At least 38 were killed and many wounded in attacks on two ethnic Dogon villages in the Mopti region of central Mali—seemingly the latest in escalating reprisals pitting the Dogon and Fulani peoples against each other. The attacks targeted Dogon villages near the border with Burkina Faso. The following day, presumed jihadist fighters killed 17 civilians in a night-time raid on a village in the north of Burkina Faso. Authorities say a “massive” military operation is underway to hunt down the perpetrators of the attack. Although there was again no claim of responsibility, both the Group to Support Islam and Muslims (GSIM) and the Islamic State in the Greater Sahara are active in the area. (Photo of Fulani herders in Mali from KaTeznik/Wikimedia Commons via Defense Post)
Human Rights Watch detailed abuses against civilians by both the Egyptian government and militants in the Sinai Peninsula, some of which HRW classified as war crimes or crimes against humanity. The information in the report was collected over a two-year investigation into conditions facing civilians in Sinai. Abuses include mass arbitrary arrests, enforced disappearances, torture, extrajudicial killings, and unlawful air and ground attacks against civilians. These actions are part of the government’s fight against the ISIS-affiliated militants in Sinai. HRW claims that both groups are guilty of atrocities against civilians, but the Egyptian government is responsible for the majority of the abuses. (Photo: Egypt Daily News)
Afghan government and NATO forces killed more civilians in the first three months of this year than the Taliban and other insurgent groups, according to the latest UN report on casualties in the conflcit. The findings from the UN Assistance Mission in Afghanistan (UNAMA) indicate that at least 305 civilians were killed by pro-government forces between January and March, constiuting 52.5% of total civilian deaths in this period. “UNAMA notes with concern that Pro-Government Forces were responsible for more civilian deaths than Anti-Government Elements during the first quarter of 2019,” the report states. (Photo: USAF)
ISIS claimed responsibility for the Easter Sunday attacks in Sri Lanka that left over 300 dead, and released a video purporting to show the militants behind the attacks pledging allegiance to the terror network’s leader Abu Bakr al-Baghdadi. But Sri Lankan authorities had named a little-known militant group called National Thowheeth Jama’ath as behind the attacks. Leaders of the Muslim Council of Sri Lanka said they had warned military intelligence officials about National Thowheeth Jama’ath three years ago, saying the group was planning attacks on non-Muslims. (Photo: Sahad Shady via Twitter)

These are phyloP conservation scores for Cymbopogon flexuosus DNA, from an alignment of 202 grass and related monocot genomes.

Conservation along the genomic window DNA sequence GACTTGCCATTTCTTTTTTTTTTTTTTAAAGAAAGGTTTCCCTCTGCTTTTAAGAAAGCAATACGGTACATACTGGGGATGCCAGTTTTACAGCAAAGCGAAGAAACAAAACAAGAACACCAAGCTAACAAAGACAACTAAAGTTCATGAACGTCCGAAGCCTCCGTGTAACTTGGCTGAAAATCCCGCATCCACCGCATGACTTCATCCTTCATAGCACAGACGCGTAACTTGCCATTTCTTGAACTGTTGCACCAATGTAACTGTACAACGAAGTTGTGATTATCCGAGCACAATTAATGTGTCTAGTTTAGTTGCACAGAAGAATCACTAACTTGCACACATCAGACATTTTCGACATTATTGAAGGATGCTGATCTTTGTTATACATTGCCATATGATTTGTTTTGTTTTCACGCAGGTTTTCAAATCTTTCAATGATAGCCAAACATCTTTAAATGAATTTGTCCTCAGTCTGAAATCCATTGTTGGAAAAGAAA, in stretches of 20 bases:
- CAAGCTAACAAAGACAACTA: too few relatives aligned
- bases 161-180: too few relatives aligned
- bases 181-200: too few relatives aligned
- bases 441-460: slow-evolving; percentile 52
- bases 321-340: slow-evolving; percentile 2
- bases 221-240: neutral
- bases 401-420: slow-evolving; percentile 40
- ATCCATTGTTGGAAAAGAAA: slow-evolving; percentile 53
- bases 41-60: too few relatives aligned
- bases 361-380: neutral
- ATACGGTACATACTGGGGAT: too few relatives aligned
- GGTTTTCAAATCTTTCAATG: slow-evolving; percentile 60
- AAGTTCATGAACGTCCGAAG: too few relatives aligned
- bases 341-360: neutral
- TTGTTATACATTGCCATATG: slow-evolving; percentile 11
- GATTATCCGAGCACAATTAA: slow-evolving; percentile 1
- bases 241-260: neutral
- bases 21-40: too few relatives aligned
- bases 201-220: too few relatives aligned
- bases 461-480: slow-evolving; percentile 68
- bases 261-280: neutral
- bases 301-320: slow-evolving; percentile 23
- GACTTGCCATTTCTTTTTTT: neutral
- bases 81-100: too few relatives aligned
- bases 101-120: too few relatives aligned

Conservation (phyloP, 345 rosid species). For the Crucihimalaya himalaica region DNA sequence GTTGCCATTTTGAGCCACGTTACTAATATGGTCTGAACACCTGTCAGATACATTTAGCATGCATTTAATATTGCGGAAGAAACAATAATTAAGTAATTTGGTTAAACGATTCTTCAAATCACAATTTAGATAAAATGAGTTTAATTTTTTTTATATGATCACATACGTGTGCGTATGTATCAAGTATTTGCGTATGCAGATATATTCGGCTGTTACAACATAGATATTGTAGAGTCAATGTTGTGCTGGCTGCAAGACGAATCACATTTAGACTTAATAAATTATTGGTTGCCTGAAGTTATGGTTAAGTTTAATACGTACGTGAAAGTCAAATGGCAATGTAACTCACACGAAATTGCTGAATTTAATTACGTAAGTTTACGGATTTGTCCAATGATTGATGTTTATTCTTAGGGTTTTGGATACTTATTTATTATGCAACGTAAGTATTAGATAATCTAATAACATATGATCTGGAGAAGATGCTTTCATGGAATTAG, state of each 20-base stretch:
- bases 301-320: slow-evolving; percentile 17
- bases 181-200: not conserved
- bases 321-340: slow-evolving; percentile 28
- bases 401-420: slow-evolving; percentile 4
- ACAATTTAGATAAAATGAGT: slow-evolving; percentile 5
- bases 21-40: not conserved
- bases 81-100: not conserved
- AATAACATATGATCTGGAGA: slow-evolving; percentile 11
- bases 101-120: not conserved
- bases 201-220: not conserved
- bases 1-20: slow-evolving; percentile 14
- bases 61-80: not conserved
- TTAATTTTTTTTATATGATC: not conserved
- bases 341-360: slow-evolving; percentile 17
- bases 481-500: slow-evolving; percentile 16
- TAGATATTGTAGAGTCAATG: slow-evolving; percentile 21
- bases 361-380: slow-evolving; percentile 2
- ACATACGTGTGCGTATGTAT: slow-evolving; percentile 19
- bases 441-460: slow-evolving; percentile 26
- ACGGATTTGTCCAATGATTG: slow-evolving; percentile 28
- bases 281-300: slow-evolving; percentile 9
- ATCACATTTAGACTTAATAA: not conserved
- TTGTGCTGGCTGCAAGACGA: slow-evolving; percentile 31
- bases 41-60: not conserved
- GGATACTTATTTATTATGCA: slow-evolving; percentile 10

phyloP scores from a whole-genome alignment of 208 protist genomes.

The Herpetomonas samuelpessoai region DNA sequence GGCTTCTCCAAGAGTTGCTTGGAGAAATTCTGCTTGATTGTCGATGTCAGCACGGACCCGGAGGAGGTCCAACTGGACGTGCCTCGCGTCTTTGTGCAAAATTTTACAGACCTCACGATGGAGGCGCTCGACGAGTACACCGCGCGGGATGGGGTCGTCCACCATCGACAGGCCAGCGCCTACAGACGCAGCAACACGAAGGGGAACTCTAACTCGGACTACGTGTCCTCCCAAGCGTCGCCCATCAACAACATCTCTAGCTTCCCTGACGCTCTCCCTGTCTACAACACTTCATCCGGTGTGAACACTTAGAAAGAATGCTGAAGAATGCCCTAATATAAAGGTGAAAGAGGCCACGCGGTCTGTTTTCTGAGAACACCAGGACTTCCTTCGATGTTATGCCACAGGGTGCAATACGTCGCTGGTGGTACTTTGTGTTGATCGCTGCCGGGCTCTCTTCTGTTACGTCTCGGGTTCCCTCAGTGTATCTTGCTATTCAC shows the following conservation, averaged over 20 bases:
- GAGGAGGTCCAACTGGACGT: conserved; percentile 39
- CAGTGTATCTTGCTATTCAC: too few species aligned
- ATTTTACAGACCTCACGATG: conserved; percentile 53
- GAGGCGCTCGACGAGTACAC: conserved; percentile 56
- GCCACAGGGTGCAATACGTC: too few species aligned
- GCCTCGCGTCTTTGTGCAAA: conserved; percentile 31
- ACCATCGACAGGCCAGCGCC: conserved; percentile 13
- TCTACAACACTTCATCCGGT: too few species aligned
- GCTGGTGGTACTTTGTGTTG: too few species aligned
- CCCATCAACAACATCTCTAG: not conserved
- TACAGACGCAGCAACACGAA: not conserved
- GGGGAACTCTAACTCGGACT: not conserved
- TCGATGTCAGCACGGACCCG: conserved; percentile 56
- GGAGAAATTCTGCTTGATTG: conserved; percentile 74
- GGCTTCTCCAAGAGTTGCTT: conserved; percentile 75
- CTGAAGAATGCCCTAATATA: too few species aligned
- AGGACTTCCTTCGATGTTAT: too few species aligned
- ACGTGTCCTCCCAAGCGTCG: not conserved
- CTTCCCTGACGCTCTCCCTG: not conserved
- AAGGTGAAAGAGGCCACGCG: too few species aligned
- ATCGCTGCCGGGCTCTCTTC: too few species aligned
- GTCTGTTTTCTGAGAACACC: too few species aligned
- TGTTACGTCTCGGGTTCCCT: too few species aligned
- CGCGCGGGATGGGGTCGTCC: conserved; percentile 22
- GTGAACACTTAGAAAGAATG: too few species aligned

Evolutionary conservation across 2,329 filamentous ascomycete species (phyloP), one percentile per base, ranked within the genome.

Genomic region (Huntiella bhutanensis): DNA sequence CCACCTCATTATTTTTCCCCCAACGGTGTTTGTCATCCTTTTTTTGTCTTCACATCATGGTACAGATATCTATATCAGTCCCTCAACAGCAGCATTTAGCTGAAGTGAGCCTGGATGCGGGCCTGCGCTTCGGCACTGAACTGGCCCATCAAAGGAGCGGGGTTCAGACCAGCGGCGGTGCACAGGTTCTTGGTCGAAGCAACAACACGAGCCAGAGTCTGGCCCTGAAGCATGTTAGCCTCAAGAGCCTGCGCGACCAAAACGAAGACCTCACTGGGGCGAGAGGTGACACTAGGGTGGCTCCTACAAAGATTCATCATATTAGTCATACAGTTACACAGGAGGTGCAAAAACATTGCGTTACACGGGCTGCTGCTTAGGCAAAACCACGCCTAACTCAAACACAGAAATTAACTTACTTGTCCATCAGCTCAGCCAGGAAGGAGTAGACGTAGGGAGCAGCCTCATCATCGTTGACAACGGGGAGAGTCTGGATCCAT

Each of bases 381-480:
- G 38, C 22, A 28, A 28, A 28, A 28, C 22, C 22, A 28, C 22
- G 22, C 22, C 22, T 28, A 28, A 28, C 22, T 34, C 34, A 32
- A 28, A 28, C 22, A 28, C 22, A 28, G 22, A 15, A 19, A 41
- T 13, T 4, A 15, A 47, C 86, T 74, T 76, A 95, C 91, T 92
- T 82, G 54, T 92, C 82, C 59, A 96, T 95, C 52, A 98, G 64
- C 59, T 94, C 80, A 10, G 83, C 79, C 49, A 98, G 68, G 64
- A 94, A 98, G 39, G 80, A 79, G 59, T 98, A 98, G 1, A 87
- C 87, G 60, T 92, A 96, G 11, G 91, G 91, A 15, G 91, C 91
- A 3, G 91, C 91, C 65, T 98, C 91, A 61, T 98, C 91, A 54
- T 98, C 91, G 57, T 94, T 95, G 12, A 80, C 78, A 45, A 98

Twin explosions left at least 20 dead and some 80 wounded at the cathedral in Jolo, capital of Sulu province in the restive southern Philippine island of Mindanao. The first blast went off inside the Cathedral of Our Lady of Mount Carmel as Sunday mass was about to start. This was followed seconds later by another blast in the cathedral's parking area. The attack came just days after the Bangsamoro Organic Law was approved by voters in the region, creating a new Muslim-led autonomous government. The new Bangsamoro autonomous region replaces the weaker Autonomous Region in Muslim Mindanao. Of the five provinces in the autonomous region, the only one to reject the BOL was Sulu. (Photo via PhilStar)
The Group for Support of Islam and Muslims (JNIM), al-Qaeda's branch in West Africa and the Sahel, claimed its forces were responsible for a suicide bombing in the northern Malian city of Gao. The suicide truck-bomb detonated in a residential area of Gao, killing three (not counting the attacker) and wounding another 30. The JNIM statement claimed the target was a base of "Crusader invaders" from the United Kingdom, Germany and Canada. However, all of those killed were civilians and local Malians. Four of the wounded were foreign employees of the United Nation's Mine Action Service, working to remove landmines in the area. A video later released by JNIM confirmed that the mine dismantling headquarters in Gao was the intended target. The video stated that "this operation demonstrates that the mujahideen are continuing upon their covenant, which they had made to their lord, until they achieve one of the two good ends, victory or martyrdom." (Image via Long War Journal)